United States District Court, W.D. Washington, Seattle
MICHELLE L. PETERSON UNITED STATES MAGISTRATE JUDGE.
seeks review of the denial of her application for Disability
Insurance Benefits. Plaintiff contends the administrative law
judge (“ALJ”) erred by discounting the opinion of
examining psychologist David Widlan, Ph.D.; by excluding
mental impairments at step two; and by discounting
Plaintiff's testimony and that of her husband. (Dkt. # 10
at 1-2.) As discussed below, the Court AFFIRMS the
Commissioner's final decision and DISMISSES the case with
was born in 1955, has a high school diploma and some college
education, and has worked as a certified nursing assistant.
AR at 65, 70, 261. Plaintiff was last gainfully employed in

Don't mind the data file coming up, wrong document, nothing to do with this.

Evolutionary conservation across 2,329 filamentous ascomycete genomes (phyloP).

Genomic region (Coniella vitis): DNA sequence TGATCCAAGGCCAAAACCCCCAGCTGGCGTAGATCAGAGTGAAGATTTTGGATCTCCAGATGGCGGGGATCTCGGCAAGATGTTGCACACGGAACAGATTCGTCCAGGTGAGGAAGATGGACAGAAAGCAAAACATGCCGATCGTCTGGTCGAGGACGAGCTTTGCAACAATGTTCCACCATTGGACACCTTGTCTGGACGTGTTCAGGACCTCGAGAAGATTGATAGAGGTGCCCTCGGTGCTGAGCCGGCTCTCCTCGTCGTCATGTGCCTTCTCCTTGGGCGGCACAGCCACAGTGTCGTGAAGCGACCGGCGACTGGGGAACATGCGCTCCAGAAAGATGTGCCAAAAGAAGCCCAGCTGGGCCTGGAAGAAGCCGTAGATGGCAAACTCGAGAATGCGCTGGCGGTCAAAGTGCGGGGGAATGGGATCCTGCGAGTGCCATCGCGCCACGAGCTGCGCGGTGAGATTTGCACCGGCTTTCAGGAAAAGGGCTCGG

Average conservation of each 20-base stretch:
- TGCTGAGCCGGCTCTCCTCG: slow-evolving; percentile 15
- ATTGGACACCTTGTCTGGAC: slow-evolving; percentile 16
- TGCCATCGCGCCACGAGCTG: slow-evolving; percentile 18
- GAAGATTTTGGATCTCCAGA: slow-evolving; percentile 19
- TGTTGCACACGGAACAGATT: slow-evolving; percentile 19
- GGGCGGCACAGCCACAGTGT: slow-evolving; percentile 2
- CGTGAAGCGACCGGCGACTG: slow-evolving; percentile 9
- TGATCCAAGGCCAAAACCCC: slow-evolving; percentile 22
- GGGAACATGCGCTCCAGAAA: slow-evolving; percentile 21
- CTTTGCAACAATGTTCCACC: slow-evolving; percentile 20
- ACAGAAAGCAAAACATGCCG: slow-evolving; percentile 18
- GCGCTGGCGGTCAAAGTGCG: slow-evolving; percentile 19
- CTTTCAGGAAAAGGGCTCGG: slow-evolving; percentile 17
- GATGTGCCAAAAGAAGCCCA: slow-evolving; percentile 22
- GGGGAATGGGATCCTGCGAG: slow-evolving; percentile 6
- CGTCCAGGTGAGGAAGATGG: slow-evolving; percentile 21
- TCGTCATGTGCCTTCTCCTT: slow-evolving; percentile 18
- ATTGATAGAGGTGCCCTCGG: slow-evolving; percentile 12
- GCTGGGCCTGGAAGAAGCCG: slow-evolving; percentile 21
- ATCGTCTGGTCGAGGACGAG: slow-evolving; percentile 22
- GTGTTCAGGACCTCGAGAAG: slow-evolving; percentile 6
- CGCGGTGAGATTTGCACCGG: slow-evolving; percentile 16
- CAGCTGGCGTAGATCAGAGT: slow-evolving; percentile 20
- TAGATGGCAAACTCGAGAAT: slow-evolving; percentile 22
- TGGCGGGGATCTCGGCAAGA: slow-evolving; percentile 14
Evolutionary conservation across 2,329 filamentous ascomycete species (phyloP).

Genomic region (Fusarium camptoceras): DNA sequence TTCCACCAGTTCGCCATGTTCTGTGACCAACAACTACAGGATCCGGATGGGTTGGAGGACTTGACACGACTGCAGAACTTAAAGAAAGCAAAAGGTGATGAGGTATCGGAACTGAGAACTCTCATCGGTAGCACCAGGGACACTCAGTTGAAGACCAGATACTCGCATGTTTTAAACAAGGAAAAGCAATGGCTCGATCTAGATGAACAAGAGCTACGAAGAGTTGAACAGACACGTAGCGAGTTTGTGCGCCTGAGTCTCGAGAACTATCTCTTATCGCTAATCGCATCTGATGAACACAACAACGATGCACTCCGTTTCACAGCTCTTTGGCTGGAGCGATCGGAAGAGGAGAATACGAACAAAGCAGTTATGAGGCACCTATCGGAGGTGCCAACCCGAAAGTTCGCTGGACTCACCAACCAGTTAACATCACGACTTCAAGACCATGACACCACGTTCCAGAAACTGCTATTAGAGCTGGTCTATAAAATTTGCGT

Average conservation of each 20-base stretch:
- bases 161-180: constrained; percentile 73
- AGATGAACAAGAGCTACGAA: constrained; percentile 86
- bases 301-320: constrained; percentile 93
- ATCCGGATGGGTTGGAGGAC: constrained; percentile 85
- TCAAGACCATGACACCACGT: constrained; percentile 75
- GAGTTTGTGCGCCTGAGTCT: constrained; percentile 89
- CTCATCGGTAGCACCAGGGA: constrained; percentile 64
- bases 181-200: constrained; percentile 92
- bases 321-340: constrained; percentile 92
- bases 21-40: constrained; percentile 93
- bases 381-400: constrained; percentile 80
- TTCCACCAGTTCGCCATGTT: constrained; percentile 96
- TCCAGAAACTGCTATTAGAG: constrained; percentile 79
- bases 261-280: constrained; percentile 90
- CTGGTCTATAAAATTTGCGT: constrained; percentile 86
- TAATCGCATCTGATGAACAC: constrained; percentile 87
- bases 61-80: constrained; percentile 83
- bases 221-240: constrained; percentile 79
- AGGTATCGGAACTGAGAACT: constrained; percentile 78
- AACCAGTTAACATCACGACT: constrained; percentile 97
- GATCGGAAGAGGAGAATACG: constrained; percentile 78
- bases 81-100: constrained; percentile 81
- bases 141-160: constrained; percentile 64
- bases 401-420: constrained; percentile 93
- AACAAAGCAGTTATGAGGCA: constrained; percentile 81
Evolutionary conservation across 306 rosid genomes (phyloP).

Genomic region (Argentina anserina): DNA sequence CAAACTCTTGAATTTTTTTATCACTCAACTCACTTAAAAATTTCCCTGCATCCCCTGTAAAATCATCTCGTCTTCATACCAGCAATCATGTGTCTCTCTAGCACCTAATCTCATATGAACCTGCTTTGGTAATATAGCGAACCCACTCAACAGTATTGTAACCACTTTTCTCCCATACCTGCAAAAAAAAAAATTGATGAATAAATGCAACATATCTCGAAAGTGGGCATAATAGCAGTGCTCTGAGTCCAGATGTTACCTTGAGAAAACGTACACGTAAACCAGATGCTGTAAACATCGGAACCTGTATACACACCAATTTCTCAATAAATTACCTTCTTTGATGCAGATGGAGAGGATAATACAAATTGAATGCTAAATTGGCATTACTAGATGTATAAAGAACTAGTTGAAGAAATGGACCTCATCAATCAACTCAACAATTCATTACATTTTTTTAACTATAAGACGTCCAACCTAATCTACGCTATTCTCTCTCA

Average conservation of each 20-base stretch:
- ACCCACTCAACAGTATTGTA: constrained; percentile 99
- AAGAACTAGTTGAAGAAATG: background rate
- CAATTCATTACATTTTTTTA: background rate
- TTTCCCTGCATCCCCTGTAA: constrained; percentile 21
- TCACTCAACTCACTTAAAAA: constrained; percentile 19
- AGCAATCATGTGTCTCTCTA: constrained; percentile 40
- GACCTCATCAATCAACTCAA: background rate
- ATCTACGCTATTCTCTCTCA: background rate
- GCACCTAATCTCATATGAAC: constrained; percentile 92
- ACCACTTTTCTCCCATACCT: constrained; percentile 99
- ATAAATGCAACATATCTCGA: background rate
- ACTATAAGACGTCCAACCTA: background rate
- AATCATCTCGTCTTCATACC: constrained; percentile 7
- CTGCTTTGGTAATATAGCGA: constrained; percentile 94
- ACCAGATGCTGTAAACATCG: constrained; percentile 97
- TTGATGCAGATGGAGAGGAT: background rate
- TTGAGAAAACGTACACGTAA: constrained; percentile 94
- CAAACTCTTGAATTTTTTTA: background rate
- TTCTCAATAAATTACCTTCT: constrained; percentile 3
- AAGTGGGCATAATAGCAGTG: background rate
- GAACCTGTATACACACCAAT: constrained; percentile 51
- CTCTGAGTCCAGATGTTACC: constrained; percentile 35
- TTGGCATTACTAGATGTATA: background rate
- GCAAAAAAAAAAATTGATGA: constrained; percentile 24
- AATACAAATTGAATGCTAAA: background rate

2016. Id. at 251-54.
August 2015, Plaintiff applied for benefits, alleging
disability as of May 28, 2015. AR at 227-28. Plaintiff's
application was denied initially and on reconsideration, and
Plaintiff requested a hearing. Id. at 143-46,
151-55, 159-60. After the ALJ conducted a hearing on October
13, 2017 (id. at 47-119), the ALJ issued a decision
finding Plaintiff not disabled. Id. at 16-27.
the five-step disability evaluation process,  the ALJ found:
Step one: Plaintiff has not engaged in substantial gainful
activity since the alleged onset date.
Step two: Plaintiff's left knee degenerative joint
disease, status post arthroscopy and partial medial
meniscectomy, is a severe impairment.
Step three: This impairment does not meet or equal the
requirements of a listed impairment.
Residual Functional Capacity: Plaintiff can perform light
work with additional limitations: she can frequently climb
ramps and stairs, but cannot climb ladders, ropes, or
scaffolds. She can frequently stoop and occasionally kneel,
crouch, and crawl. She must avoid concentrated exposure to
vibration and hazards.
Step four: Plaintiff cannot perform past relevant work.
Step five: As there are jobs that exist in significant
numbers in the national economy that Plaintiff can perform,